Theatre Review: “Exiled” at DU

fullsizerender-2

Photo by Rachel Ledon

A dim blue light fades in, revealing five actors who are standing center stage as a unit with fear stricken faces. They breathe together as if they are one organism. They look straight ahead with anticipation. The audience’s faces reflect the emotion right back.

“One. Two. Breath”

These opening lines of University of Denver’s production of Exiled immediately captured its audience just before luring them into the abstract world in which the play came to life. DU’s department of theater produced and performed this show as a part of their fall lineup. The show opened on October 13th and ran through October 23rd. The cast of five university students included Mikah Conway, Sam Pargament, Wren Schuyler, Katie Walker, and Rosa Wariner. The show was directed by Lawrence Curry.

Curry describes how the show “began as a hunch, with regards to the idea of connection and disconnection since the beginning of time”.

If this theme seems difficult to grasp, then it is a perfect emulation of the show that it represents. The forty minute show has no narrator, no tradition script, and little scenic development. What is called a “devised piece” is created solely by the player’s own thoughts, ideas, and emotions.

The story line of this show is never clear. There is no narrator directing the story. Often there were five different things happening at once. At any moment, you as the audience member may feel uneasiness, strong passion, or just strait confusion. But that is exactly how you’re supposed to feel.

“We expect some confusion,” says Conway. “There’s a lot of abstractness in the show and it changes every night”.

Trying to capture an audience with a show like this is extremely difficult. The chaos makes it very easy for an audience member to give up and tune out. However, the five student actors’ superb performance made the show. They were able to conduct the audience as if they were an orchestra. They tell them where to pay attention by their positioning or the volume of their voice. The characters give just enough emotion as they want to receive.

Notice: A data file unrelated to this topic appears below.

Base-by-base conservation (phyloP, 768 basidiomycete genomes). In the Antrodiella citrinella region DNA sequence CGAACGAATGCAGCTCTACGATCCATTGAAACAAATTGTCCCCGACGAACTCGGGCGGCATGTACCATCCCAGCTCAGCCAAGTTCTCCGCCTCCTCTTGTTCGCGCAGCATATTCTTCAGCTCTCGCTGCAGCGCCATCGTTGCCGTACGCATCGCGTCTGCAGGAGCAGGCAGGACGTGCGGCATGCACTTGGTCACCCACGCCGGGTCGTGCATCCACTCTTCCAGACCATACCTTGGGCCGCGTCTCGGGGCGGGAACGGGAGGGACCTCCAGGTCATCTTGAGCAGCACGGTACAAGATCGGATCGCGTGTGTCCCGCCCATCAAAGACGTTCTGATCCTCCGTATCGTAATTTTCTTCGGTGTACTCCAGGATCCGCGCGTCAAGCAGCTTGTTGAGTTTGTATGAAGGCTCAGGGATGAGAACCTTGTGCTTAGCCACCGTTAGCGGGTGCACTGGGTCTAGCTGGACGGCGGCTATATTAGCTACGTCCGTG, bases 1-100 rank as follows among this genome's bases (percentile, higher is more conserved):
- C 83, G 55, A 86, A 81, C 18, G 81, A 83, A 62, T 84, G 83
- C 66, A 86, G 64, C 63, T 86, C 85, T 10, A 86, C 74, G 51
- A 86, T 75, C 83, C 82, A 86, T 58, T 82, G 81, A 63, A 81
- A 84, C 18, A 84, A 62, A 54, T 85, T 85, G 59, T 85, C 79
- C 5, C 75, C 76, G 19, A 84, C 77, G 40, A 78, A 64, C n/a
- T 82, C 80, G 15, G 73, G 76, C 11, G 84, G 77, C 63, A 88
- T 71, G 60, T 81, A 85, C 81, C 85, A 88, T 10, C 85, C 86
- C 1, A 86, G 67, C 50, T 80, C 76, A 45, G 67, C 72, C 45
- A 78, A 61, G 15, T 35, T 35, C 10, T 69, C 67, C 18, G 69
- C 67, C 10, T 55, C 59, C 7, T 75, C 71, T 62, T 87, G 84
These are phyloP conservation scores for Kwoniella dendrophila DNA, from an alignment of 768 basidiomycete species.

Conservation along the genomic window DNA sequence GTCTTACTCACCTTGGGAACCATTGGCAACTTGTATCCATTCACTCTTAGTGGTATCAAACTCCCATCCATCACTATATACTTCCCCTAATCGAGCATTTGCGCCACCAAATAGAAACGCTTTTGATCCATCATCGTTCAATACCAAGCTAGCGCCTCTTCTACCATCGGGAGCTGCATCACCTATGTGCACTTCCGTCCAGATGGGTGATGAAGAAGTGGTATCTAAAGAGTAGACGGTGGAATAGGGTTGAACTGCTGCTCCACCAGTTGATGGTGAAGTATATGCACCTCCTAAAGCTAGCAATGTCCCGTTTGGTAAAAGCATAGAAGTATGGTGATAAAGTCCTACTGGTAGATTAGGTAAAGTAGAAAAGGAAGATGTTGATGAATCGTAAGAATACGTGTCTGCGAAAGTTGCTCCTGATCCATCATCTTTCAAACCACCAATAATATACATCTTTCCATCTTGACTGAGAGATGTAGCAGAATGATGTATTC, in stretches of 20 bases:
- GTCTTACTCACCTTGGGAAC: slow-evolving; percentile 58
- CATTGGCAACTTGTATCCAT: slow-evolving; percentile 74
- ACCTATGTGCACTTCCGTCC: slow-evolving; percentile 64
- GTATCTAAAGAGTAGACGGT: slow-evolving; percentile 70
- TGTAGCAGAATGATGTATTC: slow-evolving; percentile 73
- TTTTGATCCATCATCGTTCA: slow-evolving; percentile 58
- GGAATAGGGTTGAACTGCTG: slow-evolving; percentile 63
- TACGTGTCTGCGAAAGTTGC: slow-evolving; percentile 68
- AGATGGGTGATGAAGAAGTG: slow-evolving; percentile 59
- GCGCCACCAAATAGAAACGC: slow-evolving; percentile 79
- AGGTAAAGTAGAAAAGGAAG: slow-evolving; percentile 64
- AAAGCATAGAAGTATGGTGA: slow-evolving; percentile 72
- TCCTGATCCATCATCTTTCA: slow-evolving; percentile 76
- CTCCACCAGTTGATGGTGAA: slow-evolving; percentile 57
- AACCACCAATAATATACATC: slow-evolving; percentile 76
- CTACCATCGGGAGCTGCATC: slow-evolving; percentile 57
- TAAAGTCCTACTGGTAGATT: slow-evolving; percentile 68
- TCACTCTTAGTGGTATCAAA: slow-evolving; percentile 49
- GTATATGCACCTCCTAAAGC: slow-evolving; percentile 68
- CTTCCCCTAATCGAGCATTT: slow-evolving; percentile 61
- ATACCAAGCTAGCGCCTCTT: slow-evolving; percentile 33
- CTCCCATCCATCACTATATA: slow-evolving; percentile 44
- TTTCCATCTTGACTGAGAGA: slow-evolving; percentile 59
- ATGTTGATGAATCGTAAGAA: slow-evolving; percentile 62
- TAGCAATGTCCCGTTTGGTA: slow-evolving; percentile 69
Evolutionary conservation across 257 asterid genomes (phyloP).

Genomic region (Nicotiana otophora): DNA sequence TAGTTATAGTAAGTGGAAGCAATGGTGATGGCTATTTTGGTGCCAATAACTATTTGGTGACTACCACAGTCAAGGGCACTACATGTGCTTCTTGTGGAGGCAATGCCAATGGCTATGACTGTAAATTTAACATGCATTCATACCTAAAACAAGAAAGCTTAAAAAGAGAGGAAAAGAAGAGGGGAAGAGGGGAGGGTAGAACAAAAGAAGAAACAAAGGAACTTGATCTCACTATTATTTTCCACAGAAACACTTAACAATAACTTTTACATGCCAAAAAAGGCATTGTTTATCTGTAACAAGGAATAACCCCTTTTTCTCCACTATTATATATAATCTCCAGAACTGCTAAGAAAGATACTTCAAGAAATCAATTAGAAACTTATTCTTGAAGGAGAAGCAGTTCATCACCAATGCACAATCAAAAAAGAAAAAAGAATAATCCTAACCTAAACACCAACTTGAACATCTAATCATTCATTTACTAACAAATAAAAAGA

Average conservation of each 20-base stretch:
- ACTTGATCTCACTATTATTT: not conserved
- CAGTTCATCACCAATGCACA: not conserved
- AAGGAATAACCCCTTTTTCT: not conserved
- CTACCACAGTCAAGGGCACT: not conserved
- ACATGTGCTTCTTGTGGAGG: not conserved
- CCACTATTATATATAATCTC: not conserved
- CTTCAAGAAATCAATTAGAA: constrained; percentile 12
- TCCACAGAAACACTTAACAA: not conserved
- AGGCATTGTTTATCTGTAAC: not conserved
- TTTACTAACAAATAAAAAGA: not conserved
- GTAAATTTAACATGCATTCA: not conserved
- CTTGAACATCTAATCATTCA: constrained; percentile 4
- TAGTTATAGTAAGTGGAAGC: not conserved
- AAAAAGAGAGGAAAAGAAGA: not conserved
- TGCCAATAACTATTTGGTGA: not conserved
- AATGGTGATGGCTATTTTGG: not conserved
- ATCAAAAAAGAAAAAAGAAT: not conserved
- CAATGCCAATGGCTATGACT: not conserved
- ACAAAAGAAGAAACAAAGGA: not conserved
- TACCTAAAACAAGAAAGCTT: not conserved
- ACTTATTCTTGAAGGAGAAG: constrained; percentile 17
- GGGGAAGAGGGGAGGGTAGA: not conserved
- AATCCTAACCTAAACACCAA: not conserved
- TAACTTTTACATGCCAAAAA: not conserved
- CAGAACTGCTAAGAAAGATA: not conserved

The show is created by its characters. A narcoleptic therapist balances her occupation with her place in the digital world. A late night news anchor tries to get his big break while battling his own fears. A Syrian refugee is exiled from her war stricken home. A social media professional drives the age of digitization. These characters and their stories however are never assured and they are certainly never explicit.

“Nothing in this show is defined.” Says Walker “None of our characters are ever defined”.

While you may walk out of the theatre not knowing exactly what just happened or what is meant, you feel as if you have gained something in some way. You feel as if you had just returned home from some great emotional journey.

“One of the beautiful things about this show is that you can take your own interpretation and go home with that”

Beyond its confusion, the play evoked passion in its purest form.

Advertisements

One thought on “Theatre Review: “Exiled” at DU

  1. This is a very well-written article. It is interesting to see what you took away from the same show that I saw, both in how it affected you emotionally and how you chose to write about it as a journalist. “Exiled” obviously left a lot open to interpretation, and I think you captured that really well here. My favorite line that you wrote was, “They were able to conduct the audience as if they were an orchestra.” That statement alone provides a sense of just how involved the audience had to be in this show, which I didn’t really think about in writing my article. It is also quite effective that you start the story with description instead of an inverted-pyramid style lead; it works to give readers a glimpse at the abstractness of the show. Well done, overall!

    Like

Leave a Reply

Fill in your details below or click an icon to log in:

WordPress.com Logo

You are commenting using your WordPress.com account. Log Out / Change )

Twitter picture

You are commenting using your Twitter account. Log Out / Change )

Facebook photo

You are commenting using your Facebook account. Log Out / Change )

Google+ photo

You are commenting using your Google+ account. Log Out / Change )

Connecting to %s